Research in the RSA Archives feeds into major new study on the history of copyright in the visual arts

Posted on 27 September 2018

SPECIAL INVITE AND OFFER FOR RSA MEMBERS AND FRIENDS

The Royal Scottish Academy and Copyright History: Art and Modern Copyright: The Contested Image by Dr Elena Cooper. The author writes especially for the RSA blog

Cambridge University Press have just published Art and Modern Copyright: The Contested Image by Dr Elena Cooper, Leverhulme Early Career Fellow, CREATe, University of Glasgow. The book is the first in-depth and longitudinal study of the history of copyright protecting the visual arts: painting, engraving and photography, 1850-1911.

The Royal Scottish Academy was an important contributor to nineteenth century copyright debates, particularly the campaign culminating in the first copyright Act protecting paintings and photographs: the Fine Arts Copyright Act 1862. Dr Cooper’s book draws on the wealth of original documents held by the Academy’s Archive – original correspondence, letter books and manuscript notes – which were pieced together with the expertise and help of two of the Academy’s archivists: Joanna Soden and Sandy Wood.

The most interesting find was a manuscript draft of the Academy’s petition for copyright reform from 1861. The archivists confirmed that this was in the handwriting of David Octavius Hill, well known for his photographic partnership with Robert Adamson. In her book, Cooper shows how debates about copyright frequently intersected with questions of artistic status. That Hill supported the campaign for photographic copyright, and wrote to key members of Parliament, may explain why early drafts of the legislation implicitly acknowledged that photographs could be classed as creative works of the mind.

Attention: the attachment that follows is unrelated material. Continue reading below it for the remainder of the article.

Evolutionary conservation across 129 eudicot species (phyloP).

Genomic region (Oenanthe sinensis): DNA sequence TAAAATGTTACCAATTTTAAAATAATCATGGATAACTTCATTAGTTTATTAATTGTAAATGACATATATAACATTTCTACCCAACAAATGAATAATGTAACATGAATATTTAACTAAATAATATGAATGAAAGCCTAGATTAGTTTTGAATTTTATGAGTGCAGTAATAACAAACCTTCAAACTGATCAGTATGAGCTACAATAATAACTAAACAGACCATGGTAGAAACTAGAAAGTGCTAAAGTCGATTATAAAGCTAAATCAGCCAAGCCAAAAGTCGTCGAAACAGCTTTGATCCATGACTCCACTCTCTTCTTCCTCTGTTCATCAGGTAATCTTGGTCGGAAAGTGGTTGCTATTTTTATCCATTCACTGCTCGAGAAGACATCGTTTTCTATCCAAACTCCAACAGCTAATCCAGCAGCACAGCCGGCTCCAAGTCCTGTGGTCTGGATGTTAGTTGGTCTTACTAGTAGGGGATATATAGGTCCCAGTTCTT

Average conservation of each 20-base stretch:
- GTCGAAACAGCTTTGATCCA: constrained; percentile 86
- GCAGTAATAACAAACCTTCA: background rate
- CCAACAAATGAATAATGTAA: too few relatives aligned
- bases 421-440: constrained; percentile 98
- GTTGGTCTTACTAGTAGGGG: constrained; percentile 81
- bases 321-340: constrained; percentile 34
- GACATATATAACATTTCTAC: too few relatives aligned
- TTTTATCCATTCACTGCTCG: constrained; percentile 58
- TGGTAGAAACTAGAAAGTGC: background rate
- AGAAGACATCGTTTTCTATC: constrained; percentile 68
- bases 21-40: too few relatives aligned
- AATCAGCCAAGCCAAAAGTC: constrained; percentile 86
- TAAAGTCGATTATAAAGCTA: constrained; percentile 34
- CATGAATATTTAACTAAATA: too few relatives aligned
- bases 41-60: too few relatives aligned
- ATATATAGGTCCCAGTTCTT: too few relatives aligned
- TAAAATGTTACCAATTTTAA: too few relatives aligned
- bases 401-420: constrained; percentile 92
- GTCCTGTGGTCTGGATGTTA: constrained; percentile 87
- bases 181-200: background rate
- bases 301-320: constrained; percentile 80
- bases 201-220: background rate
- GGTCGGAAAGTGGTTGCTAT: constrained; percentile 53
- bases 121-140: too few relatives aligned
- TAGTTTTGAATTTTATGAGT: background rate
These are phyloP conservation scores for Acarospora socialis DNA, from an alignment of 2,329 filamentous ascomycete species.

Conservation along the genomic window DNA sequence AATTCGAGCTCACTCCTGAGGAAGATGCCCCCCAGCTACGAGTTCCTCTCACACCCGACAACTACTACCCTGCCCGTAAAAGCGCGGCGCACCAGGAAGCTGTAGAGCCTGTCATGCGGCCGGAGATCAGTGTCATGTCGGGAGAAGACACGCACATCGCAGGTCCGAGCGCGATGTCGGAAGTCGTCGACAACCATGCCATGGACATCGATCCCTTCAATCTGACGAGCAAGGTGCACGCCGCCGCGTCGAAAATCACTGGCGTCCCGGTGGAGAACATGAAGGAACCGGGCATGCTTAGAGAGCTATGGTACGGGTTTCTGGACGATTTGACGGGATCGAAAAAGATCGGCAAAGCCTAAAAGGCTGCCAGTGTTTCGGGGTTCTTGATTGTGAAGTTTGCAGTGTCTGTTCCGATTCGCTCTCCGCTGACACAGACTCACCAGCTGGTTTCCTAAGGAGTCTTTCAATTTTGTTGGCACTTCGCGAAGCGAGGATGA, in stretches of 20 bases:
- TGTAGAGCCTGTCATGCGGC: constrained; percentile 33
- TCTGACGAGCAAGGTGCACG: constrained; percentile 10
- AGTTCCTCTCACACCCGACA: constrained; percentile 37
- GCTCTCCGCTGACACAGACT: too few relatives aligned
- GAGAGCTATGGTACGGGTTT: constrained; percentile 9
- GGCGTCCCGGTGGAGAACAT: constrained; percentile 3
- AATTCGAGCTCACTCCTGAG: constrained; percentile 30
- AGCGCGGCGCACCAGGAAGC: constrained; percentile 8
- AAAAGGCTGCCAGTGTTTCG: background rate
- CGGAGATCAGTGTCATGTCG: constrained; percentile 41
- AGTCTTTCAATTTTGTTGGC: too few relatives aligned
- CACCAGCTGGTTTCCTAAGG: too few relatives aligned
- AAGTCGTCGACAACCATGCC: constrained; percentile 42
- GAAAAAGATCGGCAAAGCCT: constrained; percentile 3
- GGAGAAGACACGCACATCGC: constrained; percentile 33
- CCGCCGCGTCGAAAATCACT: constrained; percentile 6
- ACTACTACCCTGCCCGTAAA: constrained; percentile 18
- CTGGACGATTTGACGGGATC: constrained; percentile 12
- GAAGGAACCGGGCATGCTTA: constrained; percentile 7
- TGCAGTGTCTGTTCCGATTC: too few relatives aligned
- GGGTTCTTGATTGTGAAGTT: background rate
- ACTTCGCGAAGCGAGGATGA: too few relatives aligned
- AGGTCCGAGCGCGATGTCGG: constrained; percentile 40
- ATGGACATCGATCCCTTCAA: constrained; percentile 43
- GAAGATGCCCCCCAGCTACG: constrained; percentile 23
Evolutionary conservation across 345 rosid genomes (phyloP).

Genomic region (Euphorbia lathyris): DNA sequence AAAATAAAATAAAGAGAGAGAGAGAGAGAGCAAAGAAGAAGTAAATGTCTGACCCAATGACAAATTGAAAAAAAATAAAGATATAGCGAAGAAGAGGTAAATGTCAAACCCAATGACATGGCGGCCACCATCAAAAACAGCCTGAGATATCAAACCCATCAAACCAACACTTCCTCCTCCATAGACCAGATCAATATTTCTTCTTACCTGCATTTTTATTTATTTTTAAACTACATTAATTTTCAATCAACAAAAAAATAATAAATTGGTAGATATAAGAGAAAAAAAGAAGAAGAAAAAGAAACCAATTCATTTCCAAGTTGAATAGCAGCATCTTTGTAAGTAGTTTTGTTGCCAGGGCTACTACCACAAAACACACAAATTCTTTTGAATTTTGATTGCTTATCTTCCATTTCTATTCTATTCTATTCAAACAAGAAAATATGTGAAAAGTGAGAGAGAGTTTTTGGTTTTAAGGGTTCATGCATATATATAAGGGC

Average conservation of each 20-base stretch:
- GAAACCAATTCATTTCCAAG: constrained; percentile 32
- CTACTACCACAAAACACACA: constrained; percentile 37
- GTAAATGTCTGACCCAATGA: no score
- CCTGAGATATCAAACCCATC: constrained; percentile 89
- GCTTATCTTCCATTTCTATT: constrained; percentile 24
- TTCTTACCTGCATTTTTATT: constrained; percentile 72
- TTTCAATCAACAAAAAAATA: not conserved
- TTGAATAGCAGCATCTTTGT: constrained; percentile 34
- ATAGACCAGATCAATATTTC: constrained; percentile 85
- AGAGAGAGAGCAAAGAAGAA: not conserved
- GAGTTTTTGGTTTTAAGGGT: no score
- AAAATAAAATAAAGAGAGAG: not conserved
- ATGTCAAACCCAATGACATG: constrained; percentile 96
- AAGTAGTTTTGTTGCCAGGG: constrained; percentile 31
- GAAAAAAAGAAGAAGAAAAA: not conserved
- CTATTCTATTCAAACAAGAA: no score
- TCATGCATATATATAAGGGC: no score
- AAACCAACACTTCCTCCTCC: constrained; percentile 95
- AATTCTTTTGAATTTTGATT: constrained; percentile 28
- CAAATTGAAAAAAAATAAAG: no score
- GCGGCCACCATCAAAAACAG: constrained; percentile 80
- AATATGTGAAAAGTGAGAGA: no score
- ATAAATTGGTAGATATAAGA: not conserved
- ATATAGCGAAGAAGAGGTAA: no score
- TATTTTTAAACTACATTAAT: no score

As well as exploring the relationship between debates about copyright and nineteenth century struggles for artistic status, the book uncovers a range of remarkable views about copyright: while there were familiar themes for us today – for example, the notion that copyright protects artists – other very different views of copyright were put forward, some of which differ starkly from how we think today. The broad range of perspectives on copyright are explored in Art and Modern Copyright in relation to four themes: the protection of copyright ‘authors’ (painters, photographers and engravers), art collectors, sitters (e.g. celebrities) and the public interest (e.g. the importance of art to improving the lower classes). In addition to considering the distinct nature of the contribution of copyright to the history of the cultural domain accounted for by scholars of art history and the sociology of art, Dr Cooper examines the value to lawyers and policy-makers today of copyright history as a destabilising influence: in taking us to ways of thinking that differ from our own, history can sharpen the critical lens through which we view copyright debates today.

The book will be launched at an event at the Victorian Picture Gallery at Royal Holloway, University of London, at 6.15pm on Wednesday 5 December 2018, where Dr Cooper will draw on the rich collection of nineteenth century paintings in the Gallery to illustrate the central themes of her research.
If you are interested in attending, please contact Dr Cooper: elena.cooper@glasgow.ac.uk. Members and Friends of the Royal Scottish Academy are warmly invited to the launch and are entitled to a 20% discount on the purchase of a copy of the book (available for a limited time only, please contact Dr Cooper).

Featured image: William Powell Frith (1819-1909), The Railway Station, (detail), image courtesy of Elena Cooper.